Burn talks much about narrative. Today even the United States Supreme Court talks -- occasionally -- about the role of narrative in the trial. See Old Chief v. United States, 519 U.S. 172 (1997). But the marriage of the law of evidence and of story-telling remains incomplete. Why? Is it because we do not yet know how to harmonize what Burns calls the "Received View of the Trial" (Chapter 1) with a view that takes into account matters such as the evaluative activities of the jury, the importance of theme at the trial, and so on?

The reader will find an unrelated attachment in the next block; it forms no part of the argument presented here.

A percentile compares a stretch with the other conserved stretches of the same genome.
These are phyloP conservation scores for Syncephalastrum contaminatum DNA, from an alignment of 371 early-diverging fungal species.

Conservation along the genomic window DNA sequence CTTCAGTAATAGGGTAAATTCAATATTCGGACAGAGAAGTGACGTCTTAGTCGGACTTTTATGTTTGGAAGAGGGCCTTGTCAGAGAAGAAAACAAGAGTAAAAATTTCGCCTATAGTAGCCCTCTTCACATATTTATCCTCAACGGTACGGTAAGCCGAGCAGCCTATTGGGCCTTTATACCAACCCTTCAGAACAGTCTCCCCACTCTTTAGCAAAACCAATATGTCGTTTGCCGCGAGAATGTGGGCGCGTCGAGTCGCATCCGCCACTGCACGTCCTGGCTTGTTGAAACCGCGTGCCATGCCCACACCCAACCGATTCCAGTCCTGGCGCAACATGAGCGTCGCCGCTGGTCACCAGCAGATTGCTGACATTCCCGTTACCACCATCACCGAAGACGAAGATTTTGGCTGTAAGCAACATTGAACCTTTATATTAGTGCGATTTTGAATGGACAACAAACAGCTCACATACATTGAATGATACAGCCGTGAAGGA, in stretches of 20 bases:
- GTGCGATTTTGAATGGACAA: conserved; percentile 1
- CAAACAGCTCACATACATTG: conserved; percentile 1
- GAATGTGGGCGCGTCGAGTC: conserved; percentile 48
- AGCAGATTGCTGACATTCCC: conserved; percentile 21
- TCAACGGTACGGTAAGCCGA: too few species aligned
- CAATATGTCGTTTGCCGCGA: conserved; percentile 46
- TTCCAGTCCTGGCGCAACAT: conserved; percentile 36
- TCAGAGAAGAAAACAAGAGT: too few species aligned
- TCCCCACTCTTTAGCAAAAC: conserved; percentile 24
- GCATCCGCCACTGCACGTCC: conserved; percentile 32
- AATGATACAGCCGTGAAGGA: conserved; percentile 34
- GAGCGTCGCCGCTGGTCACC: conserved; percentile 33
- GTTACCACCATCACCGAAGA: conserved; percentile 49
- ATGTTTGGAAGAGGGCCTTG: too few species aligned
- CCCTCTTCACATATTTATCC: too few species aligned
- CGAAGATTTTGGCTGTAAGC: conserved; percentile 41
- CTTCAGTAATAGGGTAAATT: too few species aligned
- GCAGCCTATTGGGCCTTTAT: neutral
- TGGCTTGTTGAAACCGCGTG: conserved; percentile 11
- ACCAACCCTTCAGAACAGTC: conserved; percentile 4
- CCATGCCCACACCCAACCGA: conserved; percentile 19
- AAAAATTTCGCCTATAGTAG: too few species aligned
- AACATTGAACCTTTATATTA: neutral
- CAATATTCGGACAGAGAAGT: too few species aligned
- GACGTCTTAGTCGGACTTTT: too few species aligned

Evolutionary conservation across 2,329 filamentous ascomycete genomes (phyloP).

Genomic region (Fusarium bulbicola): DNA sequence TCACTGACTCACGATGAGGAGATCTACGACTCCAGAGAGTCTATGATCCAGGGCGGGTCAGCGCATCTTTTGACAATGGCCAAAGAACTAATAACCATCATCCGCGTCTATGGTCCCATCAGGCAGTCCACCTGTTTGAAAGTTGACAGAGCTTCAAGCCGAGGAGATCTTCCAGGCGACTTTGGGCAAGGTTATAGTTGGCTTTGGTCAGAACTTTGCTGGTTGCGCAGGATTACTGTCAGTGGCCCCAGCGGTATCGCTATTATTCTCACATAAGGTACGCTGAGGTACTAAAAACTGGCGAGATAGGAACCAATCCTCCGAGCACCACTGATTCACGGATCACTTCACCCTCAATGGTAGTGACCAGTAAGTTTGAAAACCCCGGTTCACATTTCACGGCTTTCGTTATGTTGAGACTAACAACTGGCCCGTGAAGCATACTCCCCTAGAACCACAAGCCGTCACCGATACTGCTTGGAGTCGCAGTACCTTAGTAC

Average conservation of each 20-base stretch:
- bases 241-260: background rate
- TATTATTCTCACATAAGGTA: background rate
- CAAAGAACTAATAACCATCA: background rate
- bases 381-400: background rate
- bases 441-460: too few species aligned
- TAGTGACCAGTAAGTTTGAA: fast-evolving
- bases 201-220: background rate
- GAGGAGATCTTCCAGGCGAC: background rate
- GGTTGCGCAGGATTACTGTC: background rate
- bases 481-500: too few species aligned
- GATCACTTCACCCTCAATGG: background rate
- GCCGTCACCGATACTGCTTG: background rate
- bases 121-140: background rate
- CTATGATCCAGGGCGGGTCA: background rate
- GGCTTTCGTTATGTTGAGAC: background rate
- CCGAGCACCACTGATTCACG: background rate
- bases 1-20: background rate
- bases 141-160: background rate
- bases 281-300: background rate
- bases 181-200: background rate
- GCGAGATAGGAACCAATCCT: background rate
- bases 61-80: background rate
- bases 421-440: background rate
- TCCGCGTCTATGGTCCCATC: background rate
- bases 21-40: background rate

Many of us -- probably most of us, thank goodness -- do wish to preserve the trial's emphasis on the search for the "truth." But it is foolhardy to think that an acceptable search for the truth can be achieved if we ignore, for example, many of the ways the jury thinks about and makes sense of what goes on in the courtroom.